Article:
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N.B. health minister retracts regional hiring policy, says every ambulance must provide bilingual service

WATCH: New Brunswick's commissioner of official languages is welcoming a new policy from the New Brunswick government that will require every ambulance in the province to be capable of providing service in both English and French. Morganne Campbell has more.

New Brunswick Health Minister Ted Flemming has walked back a policy he announced in December that would have weakened bilingual requirements for the province’s ambulance services in an attempt to alleviate hiring shortages.

Instead, a letter dated Jan. 18 and addressed to the CEO and chair of Ambulance New Brunswick (ANB) says that every ambulance in the province must be capable of providing service in both English and French.

Flemming wrote that the new plan will allow ANB to continue hiring paramedics with the goal of “having all bilingual-designated positions filled with bilingual paramedics.”

READ MORE: Provincial government orders Ambulance NB to scrap bilingual hiring condition

The announcement comes a little more than a month after the provincial government said it would eliminate bilingual hiring requirements in some of the primarily unilingual regions of the province.

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When Flemming announced that plan on Dec. 18, he attempted to brush off questions about whether the policy would violate the government’s obligations under the Official Languages Act of New Brunswick.

“I’m more interested in filling [employee vacancies] than I am in having some academic discussion of the legal nuances,” he said in December.

The province’s commissioner of official languages took exception to the decision, saying it wasn’t compatible with the Official Languages Act of New Brunswick.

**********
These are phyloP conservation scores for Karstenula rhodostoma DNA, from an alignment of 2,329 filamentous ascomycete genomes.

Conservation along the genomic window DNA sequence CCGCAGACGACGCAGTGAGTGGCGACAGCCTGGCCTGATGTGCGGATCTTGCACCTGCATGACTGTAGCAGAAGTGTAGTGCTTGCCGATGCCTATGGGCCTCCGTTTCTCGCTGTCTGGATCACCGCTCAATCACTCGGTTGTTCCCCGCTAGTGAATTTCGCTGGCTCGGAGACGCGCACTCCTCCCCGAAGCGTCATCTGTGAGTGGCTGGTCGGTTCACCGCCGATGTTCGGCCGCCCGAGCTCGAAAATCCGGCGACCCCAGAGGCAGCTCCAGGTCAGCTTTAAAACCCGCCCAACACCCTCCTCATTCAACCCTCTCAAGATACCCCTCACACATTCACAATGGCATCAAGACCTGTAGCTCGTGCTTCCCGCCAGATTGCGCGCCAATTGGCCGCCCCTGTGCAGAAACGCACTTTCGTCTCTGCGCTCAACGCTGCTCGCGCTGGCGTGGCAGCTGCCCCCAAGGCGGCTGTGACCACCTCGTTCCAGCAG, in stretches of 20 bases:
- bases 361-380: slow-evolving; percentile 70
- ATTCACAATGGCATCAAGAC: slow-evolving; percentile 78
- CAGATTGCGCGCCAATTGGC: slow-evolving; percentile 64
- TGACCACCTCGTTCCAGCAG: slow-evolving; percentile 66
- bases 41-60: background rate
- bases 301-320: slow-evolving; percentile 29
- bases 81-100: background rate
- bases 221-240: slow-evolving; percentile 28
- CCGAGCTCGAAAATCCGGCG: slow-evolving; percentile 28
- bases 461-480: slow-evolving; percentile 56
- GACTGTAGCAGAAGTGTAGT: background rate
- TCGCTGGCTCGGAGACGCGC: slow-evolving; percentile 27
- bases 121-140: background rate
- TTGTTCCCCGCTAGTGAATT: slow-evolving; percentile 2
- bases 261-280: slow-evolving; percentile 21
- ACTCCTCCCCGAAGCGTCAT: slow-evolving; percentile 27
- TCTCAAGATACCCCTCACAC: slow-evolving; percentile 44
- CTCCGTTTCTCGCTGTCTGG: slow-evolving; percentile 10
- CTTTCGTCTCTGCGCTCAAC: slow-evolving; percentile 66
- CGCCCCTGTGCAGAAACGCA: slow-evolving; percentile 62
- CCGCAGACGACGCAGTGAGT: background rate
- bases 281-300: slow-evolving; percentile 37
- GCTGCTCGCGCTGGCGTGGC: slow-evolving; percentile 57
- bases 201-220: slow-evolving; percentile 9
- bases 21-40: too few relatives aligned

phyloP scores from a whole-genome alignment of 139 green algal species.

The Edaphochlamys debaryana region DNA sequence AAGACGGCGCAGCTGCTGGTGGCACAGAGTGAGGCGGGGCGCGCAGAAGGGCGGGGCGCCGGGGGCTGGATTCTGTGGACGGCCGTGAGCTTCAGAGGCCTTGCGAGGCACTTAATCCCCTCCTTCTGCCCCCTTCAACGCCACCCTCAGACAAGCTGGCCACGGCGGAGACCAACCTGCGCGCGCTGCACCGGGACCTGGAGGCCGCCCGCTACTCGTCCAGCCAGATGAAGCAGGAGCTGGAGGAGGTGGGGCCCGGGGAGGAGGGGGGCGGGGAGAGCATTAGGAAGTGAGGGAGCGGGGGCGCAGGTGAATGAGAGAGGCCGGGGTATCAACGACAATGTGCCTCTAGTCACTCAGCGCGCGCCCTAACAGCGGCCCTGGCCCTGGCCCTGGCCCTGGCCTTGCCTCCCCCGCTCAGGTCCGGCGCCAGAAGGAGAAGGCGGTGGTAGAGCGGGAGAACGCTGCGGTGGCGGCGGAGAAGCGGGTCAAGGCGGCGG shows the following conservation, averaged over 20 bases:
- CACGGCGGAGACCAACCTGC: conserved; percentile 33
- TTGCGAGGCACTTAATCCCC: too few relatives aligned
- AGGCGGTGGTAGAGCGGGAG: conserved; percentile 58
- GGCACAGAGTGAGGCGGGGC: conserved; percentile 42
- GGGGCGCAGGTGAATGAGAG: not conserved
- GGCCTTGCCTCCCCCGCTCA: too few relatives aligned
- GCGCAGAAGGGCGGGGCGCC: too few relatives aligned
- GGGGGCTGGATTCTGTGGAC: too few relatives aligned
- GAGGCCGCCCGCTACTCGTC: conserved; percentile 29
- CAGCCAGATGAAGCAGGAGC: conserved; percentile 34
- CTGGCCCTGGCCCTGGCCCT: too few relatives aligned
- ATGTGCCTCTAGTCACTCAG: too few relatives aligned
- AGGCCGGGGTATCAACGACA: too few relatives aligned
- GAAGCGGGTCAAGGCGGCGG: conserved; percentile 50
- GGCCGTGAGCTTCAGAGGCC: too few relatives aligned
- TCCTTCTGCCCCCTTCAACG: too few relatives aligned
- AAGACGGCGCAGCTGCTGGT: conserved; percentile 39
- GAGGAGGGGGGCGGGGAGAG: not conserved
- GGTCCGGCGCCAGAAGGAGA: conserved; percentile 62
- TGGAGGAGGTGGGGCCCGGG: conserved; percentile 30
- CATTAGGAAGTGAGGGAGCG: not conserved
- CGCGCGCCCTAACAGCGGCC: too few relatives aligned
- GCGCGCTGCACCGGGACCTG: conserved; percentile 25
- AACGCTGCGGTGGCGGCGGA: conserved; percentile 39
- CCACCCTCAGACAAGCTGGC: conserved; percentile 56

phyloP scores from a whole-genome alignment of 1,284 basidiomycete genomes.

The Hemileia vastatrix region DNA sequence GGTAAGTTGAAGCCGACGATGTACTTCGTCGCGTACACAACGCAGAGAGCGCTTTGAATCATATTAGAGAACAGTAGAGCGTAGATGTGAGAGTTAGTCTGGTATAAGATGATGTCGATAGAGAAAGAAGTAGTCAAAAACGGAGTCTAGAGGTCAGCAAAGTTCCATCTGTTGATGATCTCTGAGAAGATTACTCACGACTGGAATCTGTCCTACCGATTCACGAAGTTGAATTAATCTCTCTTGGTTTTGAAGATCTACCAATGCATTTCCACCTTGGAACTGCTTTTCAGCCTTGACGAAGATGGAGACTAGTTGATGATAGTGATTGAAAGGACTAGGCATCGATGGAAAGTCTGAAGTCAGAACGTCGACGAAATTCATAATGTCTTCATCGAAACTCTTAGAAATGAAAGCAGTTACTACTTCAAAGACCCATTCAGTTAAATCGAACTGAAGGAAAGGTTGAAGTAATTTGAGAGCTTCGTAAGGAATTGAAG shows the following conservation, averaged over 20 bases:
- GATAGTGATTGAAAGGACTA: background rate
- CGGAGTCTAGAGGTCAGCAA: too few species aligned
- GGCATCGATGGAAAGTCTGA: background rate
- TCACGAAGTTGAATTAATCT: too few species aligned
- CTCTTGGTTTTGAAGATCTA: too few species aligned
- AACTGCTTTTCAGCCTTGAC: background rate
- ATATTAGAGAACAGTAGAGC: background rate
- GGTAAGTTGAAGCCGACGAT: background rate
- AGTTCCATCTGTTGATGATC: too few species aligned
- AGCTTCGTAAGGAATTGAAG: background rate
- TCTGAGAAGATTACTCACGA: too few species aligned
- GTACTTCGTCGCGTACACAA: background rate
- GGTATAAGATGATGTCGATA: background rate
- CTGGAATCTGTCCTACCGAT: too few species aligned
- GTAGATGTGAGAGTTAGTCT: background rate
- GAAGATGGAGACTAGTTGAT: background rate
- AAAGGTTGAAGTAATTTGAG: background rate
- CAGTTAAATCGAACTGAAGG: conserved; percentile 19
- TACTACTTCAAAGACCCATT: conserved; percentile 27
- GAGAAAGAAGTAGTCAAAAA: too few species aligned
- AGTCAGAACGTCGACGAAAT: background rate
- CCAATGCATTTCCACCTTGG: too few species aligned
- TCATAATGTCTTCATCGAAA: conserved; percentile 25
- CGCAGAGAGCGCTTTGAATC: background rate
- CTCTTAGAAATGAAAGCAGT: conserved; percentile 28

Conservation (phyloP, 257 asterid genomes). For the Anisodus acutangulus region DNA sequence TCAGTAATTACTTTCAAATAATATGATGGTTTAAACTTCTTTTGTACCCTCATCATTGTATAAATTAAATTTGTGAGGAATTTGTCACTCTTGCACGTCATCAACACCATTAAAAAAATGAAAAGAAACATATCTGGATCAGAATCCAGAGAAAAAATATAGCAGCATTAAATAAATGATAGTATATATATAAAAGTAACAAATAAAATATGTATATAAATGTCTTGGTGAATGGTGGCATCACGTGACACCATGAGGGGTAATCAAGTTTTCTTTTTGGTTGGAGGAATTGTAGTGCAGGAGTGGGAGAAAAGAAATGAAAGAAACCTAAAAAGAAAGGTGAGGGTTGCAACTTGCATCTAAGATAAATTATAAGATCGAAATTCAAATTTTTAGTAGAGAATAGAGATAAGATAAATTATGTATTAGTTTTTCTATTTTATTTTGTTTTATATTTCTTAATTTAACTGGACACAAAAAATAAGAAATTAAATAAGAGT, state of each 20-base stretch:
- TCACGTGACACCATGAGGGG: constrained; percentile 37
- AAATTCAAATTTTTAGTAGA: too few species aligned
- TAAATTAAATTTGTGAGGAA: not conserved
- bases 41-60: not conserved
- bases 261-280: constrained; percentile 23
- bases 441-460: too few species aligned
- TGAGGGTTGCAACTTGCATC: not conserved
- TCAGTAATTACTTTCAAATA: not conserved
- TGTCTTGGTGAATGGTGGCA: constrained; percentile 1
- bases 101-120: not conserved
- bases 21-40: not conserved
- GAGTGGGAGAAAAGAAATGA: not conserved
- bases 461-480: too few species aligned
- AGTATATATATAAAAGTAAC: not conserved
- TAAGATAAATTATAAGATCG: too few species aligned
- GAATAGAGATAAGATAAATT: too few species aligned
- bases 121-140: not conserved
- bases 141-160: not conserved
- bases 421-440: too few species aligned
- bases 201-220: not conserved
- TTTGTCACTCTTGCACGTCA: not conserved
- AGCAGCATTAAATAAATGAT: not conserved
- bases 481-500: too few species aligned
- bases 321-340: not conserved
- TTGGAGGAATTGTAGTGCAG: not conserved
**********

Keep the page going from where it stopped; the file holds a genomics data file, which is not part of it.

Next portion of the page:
But the letter sent on Friday marks a departure from the government’s previous stance, with Flemming noting that he believes the new policy would bring the government in line with the act.

“Our government will ensure New Brunswickers have access to an effective emergency response system for medical emergencies and it’s delivered in respect to our obligations under the Official Languages Act,” wrote Flemming in the letter.

In a teleconference on Monday, Bernard Lord, CEO of Medavie Health, said the new direction ” supersedes” the directives issued in December.

“This is a win, win, win,” said Lord in a conference call on Monday afternoon.

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WATCH: Language commissioner responds to sweeping Ambulance NB changes

Language commissioner responds to sweeping Ambulance NB changes
Language commissioner responds to sweeping Ambulance NB changes

New ‘float’ team

Flemming’s letter lays out a plan to create float teams, which will end the practice of staffing positions with temporary unilingual paramedics if there are no bilingual paramedics available while providing those temporary unilingual paramedics with permanent full-time positions.

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Under the new plan, the float teams will staff vacant bilingual positions until a bilingual candidate can be found. Once the vacancy has been filled, the unilingual paramedic on the float team will retain full-time employment and be reassigned to another position “within a reasonable geographic area.”

The goal is to ensure that all emergency ambulance units will eventually be bilingual.

The minister says the plan will reduce the number of vacant bilingual positions from 60 to approximately 20.